verb (used with object), sauced, sauc·ing.
Origin of sauce
Related formssauce·less, adjectiveo·ver·sauce, verb (used with object), o·ver·sauced, o·ver·sauc·ing.
Can be confusedsauce source
Examples from the Web for sauce
Continue to cook until the sauce has reduced by three quarters.
Finish the sauce by putting the roasting pan on the stovetop over medium-high heat.
The future congressman also had some spaghetti but no sauce.Kerry Bentivolio: The Congressman Who Believes in Santa Claus|Ben Jacobs|December 24, 2014|DAILY BEAST
Now you can scroll to the next direction on your recipe without getting batter or sauce all over your device.The Daily Beast’s 2014 Holiday Gift Guide: For the Richard Hendriks in Your Life|Allison McNearney|November 29, 2014|DAILY BEAST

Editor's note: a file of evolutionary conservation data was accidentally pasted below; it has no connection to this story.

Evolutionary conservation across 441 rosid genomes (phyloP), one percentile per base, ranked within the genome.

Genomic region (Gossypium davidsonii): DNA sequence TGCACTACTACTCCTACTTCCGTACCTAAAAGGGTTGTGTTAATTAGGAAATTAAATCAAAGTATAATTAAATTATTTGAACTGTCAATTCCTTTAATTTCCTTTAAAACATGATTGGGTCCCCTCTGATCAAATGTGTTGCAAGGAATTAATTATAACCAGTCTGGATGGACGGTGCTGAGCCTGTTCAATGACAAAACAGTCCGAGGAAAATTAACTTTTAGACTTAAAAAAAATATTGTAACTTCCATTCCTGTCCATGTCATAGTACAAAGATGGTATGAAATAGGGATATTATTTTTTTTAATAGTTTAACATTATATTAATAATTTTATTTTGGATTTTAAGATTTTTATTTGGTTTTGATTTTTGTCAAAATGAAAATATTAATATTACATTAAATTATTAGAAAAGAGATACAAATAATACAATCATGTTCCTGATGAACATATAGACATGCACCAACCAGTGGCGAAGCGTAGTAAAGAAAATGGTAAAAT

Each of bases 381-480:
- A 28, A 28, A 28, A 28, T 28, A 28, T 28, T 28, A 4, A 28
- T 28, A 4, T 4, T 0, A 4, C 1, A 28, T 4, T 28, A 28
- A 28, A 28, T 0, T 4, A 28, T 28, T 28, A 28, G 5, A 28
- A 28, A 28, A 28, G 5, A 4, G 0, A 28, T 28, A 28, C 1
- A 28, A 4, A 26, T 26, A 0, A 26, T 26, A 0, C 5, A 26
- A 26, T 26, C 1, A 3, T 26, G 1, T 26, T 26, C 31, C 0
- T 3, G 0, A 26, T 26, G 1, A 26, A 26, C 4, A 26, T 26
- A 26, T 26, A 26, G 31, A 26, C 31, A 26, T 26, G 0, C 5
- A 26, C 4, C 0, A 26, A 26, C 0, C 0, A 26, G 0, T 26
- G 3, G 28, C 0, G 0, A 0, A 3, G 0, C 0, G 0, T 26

“I think everything is about sauce… chicken is just chicken,” she says.
This swinging in the pan dissolves the flavor, which solidifies in the bottom of the pan; it greatly improves the sauce.American Cookery|Various
The little bits left from the decoration are chopped and used in the salpicon or in a sauce.The Century Cook Book|Mary Ronald
"What's sauce fo' the goose ought to be sauce fo' the gander," argued the ex-moonshiner.A Tar-Heel Baron|Mabell Shippie Clarke Pelton
What is sauce for the goose is sauce for the gander (Was also dem Einen recht ist, muss dem Andern billig sein).The Life of Ludwig van Beethoven, Volume III (of 3)|Alexander Wheelock Thayer
These may also be served with plain sauce, or with Sauce Bechamel.
British Dictionary definitions for sauce
Derived Formssauceless, adjective
Word Origin for sauce
Idioms and Phrases with sauce
In addition to the idiom beginning with sauce
- sauce for the goose is sauce for the gander, what's
- hit the bottle (sauce)